Hi everybody,

Last week i made the decision to switch to pump therapy instead of shots.
Are there any people who have experience with the switching process?
What are the do's en dont's and how did you cope through this process???
Are there people who have any good advice for me?

Grtz from Holland,

Appie

Views: 22

Reply to This

Replies to This Discussion

Here in America, you are usually required to go through training with a representative/CDE who is experienced with the particular pump you will be using. This person helps you adjust basals and boluses and takes you step by step through using the pump. When I started I also had to meet with a dietitian to ensure I knew how to count carbs (I did) and had to use the pump with just saline in it for a day or so first.

My recommendation is that as your body adjusts, test your blood sugars even more frequently than you normally would. Keep careful records, and have a doctor or nurse who you can call immediately if you need help.
Thank you! i downloaded this awesome carbcounter app on my cell, that will make counting easier. The hard part is gonna be the careful record keeping...
Could you tell me the name of the carb counting app you use.
Thanks, Vince
Hi Vince,

I got it from this website:
http://www.johandegraeve.net/Home_English.html
This website is made by a Belgian guy and also available in other languages like English. I think it's pretty neat he's made it :o)
I found the transition *very* smooth. I think it may have been because I was switching from R/N to a pump (this in 2008...) but the doc and MiniMedSalesNurse worked pretty closely together to figure out the ratios and basal rates and they seemed to have guessed very closely to where the numbers actually needed to be? We made a few very small adjustments after I started that worked to get it where it needed to be. I agree with Kari that it's very useful to test regularly with a pump and/ or CGM, particularly as you are getting the hang of it. The more data you have the easier it will be to get it set up correctly.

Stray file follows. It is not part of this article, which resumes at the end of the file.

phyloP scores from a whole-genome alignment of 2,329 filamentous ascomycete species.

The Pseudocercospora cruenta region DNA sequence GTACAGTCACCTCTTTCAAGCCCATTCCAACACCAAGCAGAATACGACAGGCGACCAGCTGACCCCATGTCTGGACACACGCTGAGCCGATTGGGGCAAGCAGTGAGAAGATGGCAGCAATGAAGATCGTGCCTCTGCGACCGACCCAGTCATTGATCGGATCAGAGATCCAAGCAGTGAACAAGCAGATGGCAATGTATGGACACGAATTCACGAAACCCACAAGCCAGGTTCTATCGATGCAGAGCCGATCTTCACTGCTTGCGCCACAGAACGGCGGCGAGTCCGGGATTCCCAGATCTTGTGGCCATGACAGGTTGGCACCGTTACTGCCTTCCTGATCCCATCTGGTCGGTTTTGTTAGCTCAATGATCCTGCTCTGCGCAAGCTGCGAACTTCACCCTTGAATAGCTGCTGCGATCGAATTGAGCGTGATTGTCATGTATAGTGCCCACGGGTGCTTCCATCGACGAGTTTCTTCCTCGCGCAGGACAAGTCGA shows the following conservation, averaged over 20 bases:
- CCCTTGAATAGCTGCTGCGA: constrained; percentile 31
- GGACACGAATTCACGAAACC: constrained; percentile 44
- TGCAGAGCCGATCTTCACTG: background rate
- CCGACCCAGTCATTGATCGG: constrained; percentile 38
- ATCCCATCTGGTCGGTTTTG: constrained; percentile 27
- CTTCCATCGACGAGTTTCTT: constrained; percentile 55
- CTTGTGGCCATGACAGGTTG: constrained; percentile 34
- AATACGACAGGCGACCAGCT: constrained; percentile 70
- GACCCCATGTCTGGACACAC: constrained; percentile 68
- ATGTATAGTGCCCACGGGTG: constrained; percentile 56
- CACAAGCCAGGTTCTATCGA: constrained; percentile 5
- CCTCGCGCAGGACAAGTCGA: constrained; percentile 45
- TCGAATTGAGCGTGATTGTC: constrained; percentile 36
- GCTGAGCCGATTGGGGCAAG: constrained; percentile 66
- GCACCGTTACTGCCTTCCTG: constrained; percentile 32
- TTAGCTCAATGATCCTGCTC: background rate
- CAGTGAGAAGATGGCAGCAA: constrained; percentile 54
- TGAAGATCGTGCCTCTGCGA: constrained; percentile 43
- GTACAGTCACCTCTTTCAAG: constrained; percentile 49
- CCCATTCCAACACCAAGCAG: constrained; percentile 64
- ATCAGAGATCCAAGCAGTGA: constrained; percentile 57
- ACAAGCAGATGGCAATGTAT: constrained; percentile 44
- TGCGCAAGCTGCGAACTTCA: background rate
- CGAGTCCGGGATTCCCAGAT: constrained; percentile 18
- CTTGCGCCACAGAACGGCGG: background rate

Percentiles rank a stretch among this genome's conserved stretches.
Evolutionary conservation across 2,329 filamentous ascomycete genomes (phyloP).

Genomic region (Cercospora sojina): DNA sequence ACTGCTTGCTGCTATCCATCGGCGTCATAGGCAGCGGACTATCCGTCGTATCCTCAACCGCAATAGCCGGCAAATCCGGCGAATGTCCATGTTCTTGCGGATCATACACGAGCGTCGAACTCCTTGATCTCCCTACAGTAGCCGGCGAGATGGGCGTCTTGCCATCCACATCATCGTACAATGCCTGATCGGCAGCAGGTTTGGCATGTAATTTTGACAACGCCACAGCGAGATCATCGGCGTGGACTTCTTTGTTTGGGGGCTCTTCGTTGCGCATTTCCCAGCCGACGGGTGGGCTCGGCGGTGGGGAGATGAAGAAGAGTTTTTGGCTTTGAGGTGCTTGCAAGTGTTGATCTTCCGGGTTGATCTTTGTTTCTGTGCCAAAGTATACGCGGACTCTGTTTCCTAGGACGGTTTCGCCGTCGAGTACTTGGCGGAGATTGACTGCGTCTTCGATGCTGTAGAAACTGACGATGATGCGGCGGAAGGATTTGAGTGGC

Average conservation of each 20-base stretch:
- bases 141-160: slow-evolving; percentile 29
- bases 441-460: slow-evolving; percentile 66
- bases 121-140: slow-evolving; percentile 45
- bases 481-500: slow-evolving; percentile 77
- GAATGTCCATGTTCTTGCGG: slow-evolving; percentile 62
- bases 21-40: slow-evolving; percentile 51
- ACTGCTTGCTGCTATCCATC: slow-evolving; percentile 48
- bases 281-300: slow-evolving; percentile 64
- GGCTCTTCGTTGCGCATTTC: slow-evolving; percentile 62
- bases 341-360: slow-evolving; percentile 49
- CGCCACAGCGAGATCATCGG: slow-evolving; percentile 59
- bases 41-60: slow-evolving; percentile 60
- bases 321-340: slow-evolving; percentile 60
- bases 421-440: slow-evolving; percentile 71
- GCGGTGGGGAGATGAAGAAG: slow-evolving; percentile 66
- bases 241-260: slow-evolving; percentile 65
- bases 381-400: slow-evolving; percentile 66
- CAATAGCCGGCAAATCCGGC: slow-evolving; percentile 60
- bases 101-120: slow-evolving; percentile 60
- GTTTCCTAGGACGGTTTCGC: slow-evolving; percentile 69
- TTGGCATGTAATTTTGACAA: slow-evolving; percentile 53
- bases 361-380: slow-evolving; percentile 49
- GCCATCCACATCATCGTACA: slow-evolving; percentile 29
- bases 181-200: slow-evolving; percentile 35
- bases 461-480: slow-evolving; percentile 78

I was and still am horrible about writing things down however I think the pump helps keep track of things better. I don't hesitate to adjust rates if I feel like the numbers aren't quite where they need to be and I've found that small adjustments can get very nice results with a pump.
Thanks, i'll try collect the data :o)
There are groups here for users of specific pumps if you have questions about particular brands. Click on "Groups" at the top of the page. If it's available in Holland, Pumping Insulin by John Walsh is a wonderful book.
It occurred to me to ask what your goal in switching to the pump is? I have all sorts of things I can talk about my pump but am not sure what your expectations would be? I thought that my team did a pretty good job explaining it to me and I read "Pumping Insulin" and "Think Like a Pancreas" beforehand so I sort of knew what they were saying however I had no idea how much better I'd feel with it and how much it easier I would find it to exercise and shop. Those things are the big things but I could probably think of other ones too?
In my profession of travelling salesman it will make my life a lot easier i believe (after a lot of reading on blogs and forums). So it is basically based upon the fact that i want to have the best numbers possible to be able to do my work well.